Pubdate: Wed, 02 Jan 2008
Source: Miami Herald (FL)
Copyright: 2008 The Miami Herald
Author: Carla K. Johnson, Associated Press
Bookmark: (Chronic Pain)


White People Are More Likely Than Minorities to Get Narcotics From
Emergency-Room Doctors, a Study Found.

CHICAGO -- Emergency-room doctors are prescribing strong narcotics
more often to patients who complain of pain, but minorities are less
likely to get them than whites, a new study finds.

Even for the severe pain of kidney stones, minorities were prescribed
narcotics such as oxycodone and morphine less frequently than whites.

The analysis of more than 150,000 emergency-room visits over 13 years
found differences in prescribing by race in both urban and rural
hospitals, in all U.S. regions and for every type of pain.

"The gaps between whites and nonwhites have not appeared to close at
all," said study co-author Dr. Mark Pletcher of the University of
California, San Francisco.

The study appears in Wednesday's Journal of the American Medical
Association. Prescribing narcotics for pain in emergency rooms rose
during the study, from 23 percent of those complaining of pain in 1993
to 37 percent in 2005.

The increase coincided with changing attitudes among doctors who now
regard pain management as a key to healing. Doctors in accredited
hospitals must ask patients about pain, just as they monitor vital
signs such as temperature and pulse.

Even with the increase, the racial gap endured. Linda Simoni-Wastila
of the University of Maryland, Baltimore, School of Pharmacy said the
race gap finding may reveal some doctors' suspicions that minority
patients could be drug abusers lying about pain to get narcotics.

The irony, she said, is that blacks are the least likely group to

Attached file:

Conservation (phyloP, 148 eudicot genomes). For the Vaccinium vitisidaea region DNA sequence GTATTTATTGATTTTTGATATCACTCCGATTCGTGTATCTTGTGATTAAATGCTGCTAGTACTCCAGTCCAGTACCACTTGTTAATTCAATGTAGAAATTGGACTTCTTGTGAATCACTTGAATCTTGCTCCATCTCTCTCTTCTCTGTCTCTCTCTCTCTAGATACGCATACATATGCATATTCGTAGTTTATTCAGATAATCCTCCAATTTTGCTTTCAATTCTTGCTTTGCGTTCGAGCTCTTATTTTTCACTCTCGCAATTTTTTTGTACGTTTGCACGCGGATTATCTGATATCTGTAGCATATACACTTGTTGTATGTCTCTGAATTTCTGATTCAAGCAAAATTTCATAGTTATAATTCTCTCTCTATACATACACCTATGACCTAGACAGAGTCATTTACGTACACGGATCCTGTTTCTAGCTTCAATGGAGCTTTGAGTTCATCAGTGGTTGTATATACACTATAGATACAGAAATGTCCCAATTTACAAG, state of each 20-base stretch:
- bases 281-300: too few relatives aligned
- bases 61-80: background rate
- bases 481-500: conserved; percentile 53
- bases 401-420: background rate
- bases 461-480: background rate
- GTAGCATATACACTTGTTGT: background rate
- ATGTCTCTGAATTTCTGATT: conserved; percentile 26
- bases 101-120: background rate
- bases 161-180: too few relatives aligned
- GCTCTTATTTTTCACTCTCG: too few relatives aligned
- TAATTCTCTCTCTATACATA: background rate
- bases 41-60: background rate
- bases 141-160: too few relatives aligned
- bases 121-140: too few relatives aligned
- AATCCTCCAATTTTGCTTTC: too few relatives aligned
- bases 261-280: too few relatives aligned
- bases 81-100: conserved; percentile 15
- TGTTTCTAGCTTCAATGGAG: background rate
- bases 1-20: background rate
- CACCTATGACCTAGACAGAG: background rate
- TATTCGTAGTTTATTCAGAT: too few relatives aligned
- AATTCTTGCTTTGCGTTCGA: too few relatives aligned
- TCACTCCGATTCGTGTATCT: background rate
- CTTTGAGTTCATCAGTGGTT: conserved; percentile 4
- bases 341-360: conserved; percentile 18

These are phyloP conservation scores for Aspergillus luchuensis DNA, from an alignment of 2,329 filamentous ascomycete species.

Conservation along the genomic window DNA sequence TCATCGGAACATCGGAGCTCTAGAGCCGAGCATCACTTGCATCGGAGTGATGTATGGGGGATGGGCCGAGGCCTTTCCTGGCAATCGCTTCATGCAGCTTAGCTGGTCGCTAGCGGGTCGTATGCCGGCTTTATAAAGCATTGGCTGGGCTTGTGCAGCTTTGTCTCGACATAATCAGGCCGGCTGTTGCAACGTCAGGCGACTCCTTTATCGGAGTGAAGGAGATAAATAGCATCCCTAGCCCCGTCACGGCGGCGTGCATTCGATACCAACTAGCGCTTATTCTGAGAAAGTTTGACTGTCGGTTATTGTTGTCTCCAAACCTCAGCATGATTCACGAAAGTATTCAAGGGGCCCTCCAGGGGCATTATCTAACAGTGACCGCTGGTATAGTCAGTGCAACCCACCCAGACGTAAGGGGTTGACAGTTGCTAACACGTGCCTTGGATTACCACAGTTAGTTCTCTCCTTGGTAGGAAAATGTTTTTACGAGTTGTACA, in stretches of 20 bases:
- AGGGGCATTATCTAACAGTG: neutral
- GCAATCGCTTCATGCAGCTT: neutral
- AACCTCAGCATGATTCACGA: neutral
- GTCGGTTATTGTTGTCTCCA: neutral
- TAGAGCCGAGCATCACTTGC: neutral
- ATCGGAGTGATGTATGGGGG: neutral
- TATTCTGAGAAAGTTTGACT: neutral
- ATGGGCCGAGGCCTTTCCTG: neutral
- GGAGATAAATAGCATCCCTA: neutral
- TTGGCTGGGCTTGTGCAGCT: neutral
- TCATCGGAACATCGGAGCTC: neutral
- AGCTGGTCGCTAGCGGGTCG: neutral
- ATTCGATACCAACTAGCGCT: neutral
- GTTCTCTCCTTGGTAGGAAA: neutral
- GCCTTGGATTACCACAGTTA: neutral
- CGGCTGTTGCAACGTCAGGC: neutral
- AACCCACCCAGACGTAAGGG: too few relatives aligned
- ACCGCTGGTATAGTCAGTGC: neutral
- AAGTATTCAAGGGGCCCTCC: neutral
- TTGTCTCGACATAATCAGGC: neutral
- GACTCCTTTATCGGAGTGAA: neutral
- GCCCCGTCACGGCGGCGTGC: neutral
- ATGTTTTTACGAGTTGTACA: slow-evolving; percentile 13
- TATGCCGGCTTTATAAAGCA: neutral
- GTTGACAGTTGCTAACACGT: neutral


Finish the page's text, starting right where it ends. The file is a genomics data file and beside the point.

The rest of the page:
abuse prescription drugs.

Hispanics are becoming as likely as whites to abuse prescription
opioids and stimulants, according to her research. She was not
involved in the current study.

The study's authors said doctors may be less likely to see signs of
painkiller abuse in white patients, or they may be under-treating pain
in minority patients.

Patient behavior may play a role, Pletcher said. Minority patients
"may be less likely to keep complaining about their pain or feel they
deserve good pain control," he said.

Stricter protocols for prescribing narcotics may help close the

A New York hospital recently studied its emergency patients and found
no racial disparity in narcotics prescribed for broken bones.
Montefiore Medical Center aggressively treats pain and is developing
protocols for painkillers that dictate initial dosages and times to
check with patients to see if they need more pain medicine, said Dr.
David Esses, emergency-department associate director at Montefiore.

Such standards may eliminate racial disparities, Esses

In the study, opioid narcotics were prescribed in 31 percent of the
pain-related visits involving whites, 28 percent for Asians, 24
percent for Hispanics and 23 percent for blacks.

Minorities were slightly more likely than whites to get aspirin,
ibuprofen and similar drugs for pain.

In more than 2,000 visits for kidney stones, whites got narcotics 72
percent of the time, Hispanics 68 percent, Asians 67 percent and
blacks 56 percent.

The data came from a well-regarded government survey that collects
information on emergency-room visits for four weeks each year from 500
U.S. hospitals. The new study was funded by federal grants.

"It's time to move past describing disparities and work on narrowing
them," said Dr. Thomas L. Fisher, an emergency-room doctor at the
University of Chicago Medical Center who was not involved in the study.

Fisher, who is black, said he is not immune to letting subconscious
assumptions inappropriately influence his work as a doctor.

"If anybody argues they have no social biases that sway clinical
practice, they have not been thoughtful about the issue or they're not
being honest with themselves," he said.
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